For anyone with an unwavering affinity for sports metaphors, this one should seem self-evident:
When the team is on a catastrophic losing streak, you can’t get rid of all the players, so sometimes the only option is to change the coach.
There’s a team in these parts — not the whiteout-inspiring one that plays professional hockey and whose hope for a springime triumph still seems realistically within reach, but one of a broader geographical and metaphorical sort that has regularly been referenced during our long, ongoing crisis — that is currently chalking up losses at a pace that has shaken even the most pessimistic among us.
Team Manitoba is in big, big trouble. Whatever has passed for a game plan during the past 15 months has proved inadequate, as unclear strategy has combined with abysmal communication to create a scenario in which worst-case predictions and too-long-ignored dire warnings have been eclipsed by a reality that has of late grown more grim with each passing day.
The coach remains resolute that his is a winning strategy. The fault for the losses lies with the team that has failed to implement it as envisioned. Blame has been assigned; fingers have been pointed. The coach has ceaselessly preached "play defence" as the path to victory, but the opponent continues to rack up numbers that make it obvious that whatever was drawn up in the defensive playbook was not the blueprint needed to hold the foe at bay.
And despite having seen it falter back in the second quarter of the game, no apparent halftime adjustments were made and the same ineffective play sheet was put in motion in the fourth.
When others have heralded the need for aggressive play-calling to turn the tide in Team Manitoba’s direction, the coach and his staff of assistants have opted for a conservative approach that favours the least-forceful measures possible in the vain hope of achieving the most-forceful results. And despite having seen it falter back in the second quarter of the game, no apparent halftime adjustments were made and the same ineffective play sheet was put in motion in the fourth.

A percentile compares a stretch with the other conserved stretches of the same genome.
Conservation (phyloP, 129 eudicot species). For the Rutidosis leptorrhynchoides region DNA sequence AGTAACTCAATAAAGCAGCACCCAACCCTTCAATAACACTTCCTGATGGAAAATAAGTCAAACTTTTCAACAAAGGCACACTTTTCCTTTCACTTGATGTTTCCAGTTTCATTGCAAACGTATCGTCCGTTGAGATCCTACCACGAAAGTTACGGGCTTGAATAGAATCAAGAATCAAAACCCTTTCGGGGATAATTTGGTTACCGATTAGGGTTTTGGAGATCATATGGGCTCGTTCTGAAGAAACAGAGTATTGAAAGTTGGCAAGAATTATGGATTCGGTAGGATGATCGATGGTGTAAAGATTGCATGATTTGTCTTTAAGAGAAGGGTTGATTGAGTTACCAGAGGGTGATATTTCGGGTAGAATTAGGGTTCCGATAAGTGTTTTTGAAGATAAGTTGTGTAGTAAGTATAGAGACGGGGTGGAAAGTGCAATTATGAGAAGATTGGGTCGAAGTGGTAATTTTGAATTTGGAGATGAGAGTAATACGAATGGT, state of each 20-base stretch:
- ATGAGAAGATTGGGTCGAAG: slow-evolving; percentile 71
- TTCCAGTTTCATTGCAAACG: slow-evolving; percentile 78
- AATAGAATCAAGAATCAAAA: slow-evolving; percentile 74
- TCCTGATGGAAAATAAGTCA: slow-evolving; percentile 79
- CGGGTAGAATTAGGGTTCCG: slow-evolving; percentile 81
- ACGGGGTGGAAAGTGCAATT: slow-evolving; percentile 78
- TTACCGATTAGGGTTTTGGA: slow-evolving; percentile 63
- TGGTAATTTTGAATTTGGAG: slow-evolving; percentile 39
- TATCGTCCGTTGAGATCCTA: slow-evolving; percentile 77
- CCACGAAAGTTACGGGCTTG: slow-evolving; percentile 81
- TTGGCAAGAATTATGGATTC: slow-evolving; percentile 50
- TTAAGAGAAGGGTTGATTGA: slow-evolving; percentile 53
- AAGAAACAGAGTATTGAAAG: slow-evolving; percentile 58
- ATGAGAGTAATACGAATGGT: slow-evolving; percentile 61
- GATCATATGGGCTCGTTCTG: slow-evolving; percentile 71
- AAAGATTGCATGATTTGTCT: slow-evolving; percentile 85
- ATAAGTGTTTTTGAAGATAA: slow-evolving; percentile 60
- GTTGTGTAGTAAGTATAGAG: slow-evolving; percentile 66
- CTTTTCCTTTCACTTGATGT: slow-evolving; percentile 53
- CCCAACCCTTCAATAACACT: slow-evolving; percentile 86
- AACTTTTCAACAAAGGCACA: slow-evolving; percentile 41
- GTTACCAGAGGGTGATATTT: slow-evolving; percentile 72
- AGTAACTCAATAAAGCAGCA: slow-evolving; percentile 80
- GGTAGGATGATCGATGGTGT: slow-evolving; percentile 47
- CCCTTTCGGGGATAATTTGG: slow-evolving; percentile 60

Compounding the problem is the actuality that the current version of Team Manitoba functions under one of those old-school organizational charts in which the coach also handles the general manager’s duties — which necessarily puts him fully in charge of player personnel decisions, as well. While the rest of the coaching staff has remained mostly silent on the sidelines or echoed the head coach’s rhetoric, it has become abundantly clear the decision-making power within the organization flows through one individual.
With the much-vaunted defence in tatters, very little in the way of enterprising offence being unleashed in pursuit of evening the score, special teams left begging for help from outside clubs and the team saddled with a coach who often seems more focused on longer-term salary-cap issues than on doing everything necessary to win the current crucial contest, the obvious question arises:
Is it time for a change?
The legendary NFL head coach Bum Phillips, in considering the lot of those who toil in his chosen profession, once offered this folksy career-path encapsulation: "There’s two kinds of coaches: them that’s fired and them that’s gonna be fired."
The current scoreboard isn’t flattering, regardless of whether one is at field level, up in the pressbox, in the management suite or among the increasingly agitated ticket-buying/tax-paying crowd. Perhaps it’s time for the GM to take a long, hard look at the guy behind the bench.
Or, if it serves the same purpose, in the mirror. In the meantime, Team Manitoba’s sports-metaphorical on-the-field struggles continue.